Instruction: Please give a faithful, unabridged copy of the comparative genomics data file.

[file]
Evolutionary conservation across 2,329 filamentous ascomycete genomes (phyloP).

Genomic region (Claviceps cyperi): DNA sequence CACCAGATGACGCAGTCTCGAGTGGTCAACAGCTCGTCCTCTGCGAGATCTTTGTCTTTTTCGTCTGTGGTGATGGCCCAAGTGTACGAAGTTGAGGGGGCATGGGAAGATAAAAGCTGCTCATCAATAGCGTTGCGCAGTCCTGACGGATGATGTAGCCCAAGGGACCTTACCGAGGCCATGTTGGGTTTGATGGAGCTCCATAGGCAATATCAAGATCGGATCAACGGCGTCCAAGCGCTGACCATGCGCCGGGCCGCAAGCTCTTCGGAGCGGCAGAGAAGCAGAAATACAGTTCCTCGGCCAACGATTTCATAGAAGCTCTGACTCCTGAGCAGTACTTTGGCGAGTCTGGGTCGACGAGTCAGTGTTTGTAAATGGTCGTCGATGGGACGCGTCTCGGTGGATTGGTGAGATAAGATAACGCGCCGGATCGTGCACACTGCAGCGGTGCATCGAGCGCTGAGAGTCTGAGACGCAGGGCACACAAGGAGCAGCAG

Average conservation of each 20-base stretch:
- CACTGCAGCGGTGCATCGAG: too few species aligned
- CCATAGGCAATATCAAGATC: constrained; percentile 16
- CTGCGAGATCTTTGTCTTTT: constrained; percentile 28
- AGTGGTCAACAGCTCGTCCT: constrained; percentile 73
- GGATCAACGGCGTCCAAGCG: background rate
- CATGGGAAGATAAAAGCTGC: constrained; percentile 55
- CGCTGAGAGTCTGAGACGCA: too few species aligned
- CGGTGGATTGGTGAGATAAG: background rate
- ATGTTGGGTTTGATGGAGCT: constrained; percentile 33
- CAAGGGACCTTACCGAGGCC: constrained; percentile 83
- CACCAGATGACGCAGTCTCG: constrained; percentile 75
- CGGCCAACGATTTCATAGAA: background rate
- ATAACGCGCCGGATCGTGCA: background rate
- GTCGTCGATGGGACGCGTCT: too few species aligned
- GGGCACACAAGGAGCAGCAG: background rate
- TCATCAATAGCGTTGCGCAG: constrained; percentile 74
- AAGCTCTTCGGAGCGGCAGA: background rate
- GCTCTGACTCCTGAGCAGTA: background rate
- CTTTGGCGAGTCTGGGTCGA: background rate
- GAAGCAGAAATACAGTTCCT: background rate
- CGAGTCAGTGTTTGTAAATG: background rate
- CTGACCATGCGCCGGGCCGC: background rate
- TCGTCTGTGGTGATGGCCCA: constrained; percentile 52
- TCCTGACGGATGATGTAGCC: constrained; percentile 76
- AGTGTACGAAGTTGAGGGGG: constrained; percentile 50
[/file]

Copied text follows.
Evolutionary conservation across 2,329 filamentous ascomycete genomes (phyloP).

Genomic region (Claviceps cyperi): DNA sequence CACCAGATGACGCAGTCTCGAGTGGTCAACAGCTCGTCCTCTGCGAGATCTTTGTCTTTTTCGTCTGTGGTGATGGCCCAAGTGTACGAAGTTGAGGGGGCATGGGAAGATAAAAGCTGCTCATCAATAGCGTTGCGCAGTCCTGACGGATGATGTAGCCCAAGGGACCTTACCGAGGCCATGTTGGGTTTGATGGAGCTCCATAGGCAATATCAAGATCGGATCAACGGCGTCCAAGCGCTGACCATGCGCCGGGCCGCAAGCTCTTCGGAGCGGCAGAGAAGCAGAAATACAGTTCCTCGGCCAACGATTTCATAGAAGCTCTGACTCCTGAGCAGTACTTTGGCGAGTCTGGGTCGACGAGTCAGTGTTTGTAAATGGTCGTCGATGGGACGCGTCTCGGTGGATTGGTGAGATAAGATAACGCGCCGGATCGTGCACACTGCAGCGGTGCATCGAGCGCTGAGAGTCTGAGACGCAGGGCACACAAGGAGCAGCAG

Average conservation of each 20-base stretch:
- CACTGCAGCGGTGCATCGAG: too few species aligned
- CCATAGGCAATATCAAGATC: constrained; percentile 16
- CTGCGAGATCTTTGTCTTTT: constrained; percentile 28
- AGTGGTCAACAGCTCGTCCT: constrained; percentile 73
- GGATCAACGGCGTCCAAGCG: background rate
- CATGGGAAGATAAAAGCTGC: constrained; percentile 55
- CGCTGAGAGTCTGAGACGCA: too few species aligned
- CGGTGGATTGGTGAGATAAG: background rate
- ATGTTGGGTTTGATGGAGCT: constrained; percentile 33
- CAAGGGACCTTACCGAGGCC: constrained; percentile 83
- CACCAGATGACGCAGTCTCG: constrained; percentile 75
- CGGCCAACGATTTCATAGAA: background rate
- ATAACGCGCCGGATCGTGCA: background rate
- GTCGTCGATGGGACGCGTCT: too few species aligned
- GGGCACACAAGGAGCAGCAG: background rate
- TCATCAATAGCGTTGCGCAG: constrained; percentile 74
- AAGCTCTTCGGAGCGGCAGA: background rate
- GCTCTGACTCCTGAGCAGTA: background rate
- CTTTGGCGAGTCTGGGTCGA: background rate
- GAAGCAGAAATACAGTTCCT: background rate
- CGAGTCAGTGTTTGTAAATG: background rate
- CTGACCATGCGCCGGGCCGC: background rate
- TCGTCTGTGGTGATGGCCCA: constrained; percentile 52
- TCCTGACGGATGATGTAGCC: constrained; percentile 76
- AGTGTACGAAGTTGAGGGGG: constrained; percentile 50